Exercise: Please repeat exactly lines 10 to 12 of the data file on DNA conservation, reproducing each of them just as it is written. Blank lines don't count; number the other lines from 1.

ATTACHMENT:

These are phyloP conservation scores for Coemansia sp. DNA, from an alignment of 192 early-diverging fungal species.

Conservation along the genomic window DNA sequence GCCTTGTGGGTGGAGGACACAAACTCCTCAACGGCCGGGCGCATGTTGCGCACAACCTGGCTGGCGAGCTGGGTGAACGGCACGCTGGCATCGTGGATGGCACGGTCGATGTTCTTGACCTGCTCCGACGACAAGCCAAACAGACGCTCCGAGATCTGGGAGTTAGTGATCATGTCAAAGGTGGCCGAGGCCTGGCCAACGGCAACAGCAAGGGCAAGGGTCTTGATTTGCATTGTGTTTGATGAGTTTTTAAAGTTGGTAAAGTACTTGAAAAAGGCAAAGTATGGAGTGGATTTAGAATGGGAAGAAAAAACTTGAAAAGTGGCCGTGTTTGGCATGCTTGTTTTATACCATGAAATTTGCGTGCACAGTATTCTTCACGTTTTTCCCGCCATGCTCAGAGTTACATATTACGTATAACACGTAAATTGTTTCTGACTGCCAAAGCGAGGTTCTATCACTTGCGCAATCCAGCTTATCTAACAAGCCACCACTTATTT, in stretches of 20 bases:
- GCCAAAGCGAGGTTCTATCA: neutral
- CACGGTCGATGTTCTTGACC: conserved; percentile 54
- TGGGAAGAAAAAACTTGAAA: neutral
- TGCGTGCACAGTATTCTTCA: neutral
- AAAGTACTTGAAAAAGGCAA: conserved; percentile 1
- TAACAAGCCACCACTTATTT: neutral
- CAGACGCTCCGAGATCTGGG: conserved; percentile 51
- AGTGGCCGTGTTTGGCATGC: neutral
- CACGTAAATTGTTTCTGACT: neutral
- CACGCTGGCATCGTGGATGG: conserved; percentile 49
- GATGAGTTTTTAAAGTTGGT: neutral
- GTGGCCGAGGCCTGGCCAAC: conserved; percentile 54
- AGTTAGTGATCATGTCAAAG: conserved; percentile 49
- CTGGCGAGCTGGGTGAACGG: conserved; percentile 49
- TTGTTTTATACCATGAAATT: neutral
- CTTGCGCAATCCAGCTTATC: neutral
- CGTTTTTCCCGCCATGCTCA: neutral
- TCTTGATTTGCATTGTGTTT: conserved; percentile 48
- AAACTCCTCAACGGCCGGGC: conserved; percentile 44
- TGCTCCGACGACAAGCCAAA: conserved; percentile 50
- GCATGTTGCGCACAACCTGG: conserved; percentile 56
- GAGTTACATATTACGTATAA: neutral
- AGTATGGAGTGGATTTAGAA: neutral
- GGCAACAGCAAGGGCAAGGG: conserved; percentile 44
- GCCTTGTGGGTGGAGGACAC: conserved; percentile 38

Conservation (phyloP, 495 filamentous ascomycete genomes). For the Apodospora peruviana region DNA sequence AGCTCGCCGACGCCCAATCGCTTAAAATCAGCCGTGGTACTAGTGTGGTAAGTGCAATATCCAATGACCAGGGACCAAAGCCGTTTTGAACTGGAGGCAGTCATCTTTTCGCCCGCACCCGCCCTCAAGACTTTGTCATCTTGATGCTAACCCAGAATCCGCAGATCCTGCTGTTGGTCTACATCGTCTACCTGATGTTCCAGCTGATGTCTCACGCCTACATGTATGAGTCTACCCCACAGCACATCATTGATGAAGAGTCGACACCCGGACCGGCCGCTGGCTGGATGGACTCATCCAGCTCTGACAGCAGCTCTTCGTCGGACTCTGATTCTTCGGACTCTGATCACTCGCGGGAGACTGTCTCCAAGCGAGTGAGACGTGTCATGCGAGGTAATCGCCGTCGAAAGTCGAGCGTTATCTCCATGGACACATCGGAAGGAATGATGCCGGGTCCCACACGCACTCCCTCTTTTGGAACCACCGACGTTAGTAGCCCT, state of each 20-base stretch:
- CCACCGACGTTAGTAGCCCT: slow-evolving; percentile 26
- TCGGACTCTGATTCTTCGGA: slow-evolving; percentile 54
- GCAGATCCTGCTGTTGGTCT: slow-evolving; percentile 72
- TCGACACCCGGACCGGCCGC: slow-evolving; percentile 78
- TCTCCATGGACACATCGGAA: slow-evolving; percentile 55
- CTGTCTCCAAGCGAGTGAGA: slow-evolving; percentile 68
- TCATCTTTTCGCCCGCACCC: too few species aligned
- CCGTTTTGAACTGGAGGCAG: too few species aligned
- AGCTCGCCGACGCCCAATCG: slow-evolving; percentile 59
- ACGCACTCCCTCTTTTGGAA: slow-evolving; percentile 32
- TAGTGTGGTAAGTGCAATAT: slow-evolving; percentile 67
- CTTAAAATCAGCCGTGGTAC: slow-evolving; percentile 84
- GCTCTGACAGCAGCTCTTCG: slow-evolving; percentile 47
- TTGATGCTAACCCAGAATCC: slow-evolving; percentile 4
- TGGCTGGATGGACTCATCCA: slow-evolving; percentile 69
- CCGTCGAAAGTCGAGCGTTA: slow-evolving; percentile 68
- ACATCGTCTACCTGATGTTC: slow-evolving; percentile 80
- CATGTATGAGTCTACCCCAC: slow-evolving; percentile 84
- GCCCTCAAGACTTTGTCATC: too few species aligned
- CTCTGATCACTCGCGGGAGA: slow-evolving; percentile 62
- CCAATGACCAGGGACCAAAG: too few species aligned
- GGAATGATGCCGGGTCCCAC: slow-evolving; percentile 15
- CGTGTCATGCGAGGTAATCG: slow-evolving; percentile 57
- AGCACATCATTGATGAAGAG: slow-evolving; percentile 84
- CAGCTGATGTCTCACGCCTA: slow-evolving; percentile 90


- AGTGGCCGTGTTTGGCATGC: neutral
- CACGTAAATTGTTTCTGACT: neutral
- CACGCTGGCATCGTGGATGG: conserved; percentile 49